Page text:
As the nursing home industry roils with changes ranging from the demographic to the governmental, one Illinois skilled nursing facility has put its focus on short-term rehab and transitional care patients.
As a result, it depends more heavily on patient volume than most SNFs, necessitating as many referral sources as possible. And as management pursues those partnerships, the SNFist program plays a key role at Transitional Care of Arlington Heights, Ill.
Under the system physicians and nurse practitioners who specialize in skilled nursing patients make routine rounds at the suburban facility, and leaders say the benefits are both clinical and financial.
“In a traditional model, a physician might be balancing duties in an office, maybe even in a hospital, along with patients that may go to skilled nursing, and what it does it divides their time between the multiple settings,” Charles Ross, chief strategy officer at Transitional Care Management, told Skilled Nursing News. “Often, they’re not frequently seeing their patients. With the SNFist model, the physicians are focusing on our setting, and they’re catching changes in condition between them and their nurse practitioners. They also do a really nice handoff to the primary-care physician prior to discharge home, or whatever that next level of care is.”
The Arlington Heights location — located about 30 miles northwest of downtown Chicago — has 120 certified beds, with an average payor mix of 64% Medicare, 33% insurance, and 3% private-pay, he told SNN. The typical length of stay is about two weeks, and that makes patient volume absolutely crucial: The facility has seen up to 30 different referral sources in a month, and has three liaisons covering the Chicagoland market to capture patients and keep an eye out for partnerships.
One of the key ingredients is maintaining preferred provider status with the local hospitals and physician groups — and that can tie into the facility’s SNFist model. Transitional Care of Arlington Heights recently earned a spot in the post-acute network of hospital operator Advocate Health Care; as part of that arrangement, an Advocate-employed physician and nurse practitioner visit the facility anywhere from five to seven days a week.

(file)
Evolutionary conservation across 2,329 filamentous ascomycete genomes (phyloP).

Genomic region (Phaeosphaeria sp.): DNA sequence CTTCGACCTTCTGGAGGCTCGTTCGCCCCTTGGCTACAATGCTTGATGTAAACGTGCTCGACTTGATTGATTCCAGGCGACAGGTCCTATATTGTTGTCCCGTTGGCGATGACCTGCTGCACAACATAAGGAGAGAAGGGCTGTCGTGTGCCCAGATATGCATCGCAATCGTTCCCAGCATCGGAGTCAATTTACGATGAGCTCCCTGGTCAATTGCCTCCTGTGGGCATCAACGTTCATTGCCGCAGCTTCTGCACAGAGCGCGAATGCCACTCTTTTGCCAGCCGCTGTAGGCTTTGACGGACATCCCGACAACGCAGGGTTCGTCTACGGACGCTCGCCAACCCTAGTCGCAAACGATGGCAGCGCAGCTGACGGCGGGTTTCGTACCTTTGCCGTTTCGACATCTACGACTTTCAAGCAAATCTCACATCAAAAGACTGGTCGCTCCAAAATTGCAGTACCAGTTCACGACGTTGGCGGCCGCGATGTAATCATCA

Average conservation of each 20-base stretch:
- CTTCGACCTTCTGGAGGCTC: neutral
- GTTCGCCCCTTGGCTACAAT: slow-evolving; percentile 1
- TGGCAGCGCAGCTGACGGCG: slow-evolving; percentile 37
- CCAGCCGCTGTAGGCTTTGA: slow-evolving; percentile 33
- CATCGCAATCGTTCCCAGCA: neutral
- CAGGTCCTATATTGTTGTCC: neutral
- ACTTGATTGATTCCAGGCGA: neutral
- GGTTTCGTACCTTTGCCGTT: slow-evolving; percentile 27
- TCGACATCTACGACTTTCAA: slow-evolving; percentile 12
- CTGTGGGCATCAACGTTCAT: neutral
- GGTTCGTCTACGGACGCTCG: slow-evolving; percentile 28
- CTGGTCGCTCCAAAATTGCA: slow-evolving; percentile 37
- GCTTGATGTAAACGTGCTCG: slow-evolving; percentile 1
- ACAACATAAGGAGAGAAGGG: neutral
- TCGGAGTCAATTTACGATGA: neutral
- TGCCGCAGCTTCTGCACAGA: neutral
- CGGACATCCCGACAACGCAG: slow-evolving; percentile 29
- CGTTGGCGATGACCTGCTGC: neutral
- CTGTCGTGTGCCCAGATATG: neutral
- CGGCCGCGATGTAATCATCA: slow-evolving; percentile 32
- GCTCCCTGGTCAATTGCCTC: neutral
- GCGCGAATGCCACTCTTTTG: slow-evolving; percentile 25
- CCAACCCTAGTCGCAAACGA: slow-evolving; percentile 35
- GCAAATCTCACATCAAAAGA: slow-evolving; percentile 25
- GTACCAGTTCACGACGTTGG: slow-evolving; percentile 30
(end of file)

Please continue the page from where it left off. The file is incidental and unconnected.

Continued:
Another referral source, Northwest Community Hospital in Arlington Heights, has a physician group that employs a physician and a NP who are at the Transitional Care facility approximately five days a week — along with a once weekly visit from a cardiac NP, according to chief clinical officer Michelle Stuercke.
Transitional Care also has two independent physicians who are there four to five and five to seven days a week, in addition to nurse practitioners who are there five to seven days a week depending on volume and admission.
Though sometimes community physicians will come in to follow a patient or check in on someone they’ve been seeing for a long time, about 95% of the residents in the Arlington Heights facility are covered by one of the SNFist groups, Ross told SNN.
The partnership effect also works the other way around: Having the proper physician coverage is also essential for getting into the preferred provider networks for the local hospitals. Transitional Care Management was recently accepted into Northwestern Medicine’s preferred provider network, an arrangement that came with “some specific requirements as far as physician coverage, that we’ve got,” Ross told SNN.
Chicago-based Rush University Medical Center is also launching a preferred provider network in September, and Transitional Care won a request for proposals to be one of its providers. Each hospital partner has its own requirements for a model of care in SNFs; some, like Advocate and Northwest Community, will want to have control over the physician part of the program, while Transitional Care can work with models that require it to use one of its other SNFists, Ross said.
Ross and Stuercke emphasized that while the exact thresholds for partnership vary, the metrics generally don’t differ much. Readmission rates, length of stay, and overall quality as rated by the Centers for Medicare & Medicaid Services (CMS) were common factors.
Another, less obvious, factor was customer service, something that Advocate in particular took a hard look at, Stuercke said.
“It’s great that you have five stars, it’s great that you have great outcomes,” she said. “But if the customer isn’t happy, it doesn’t really matter. So they put a huge focus also on consumer satisfaction.”
Since hospitals and physician groups are looking for the metrics that will help them perform better as a system, being able to deliver on all the metrics is essential — as is demonstrating that delivery.
“My advice to anyone looking to be part of a network is looking at the multiple points of contact in a hospital or health system and making sure that we’re delivering what those various people are looking for,” Ross said. “And communicating to them that we’re delivering it.”
Written by Maggie Flynn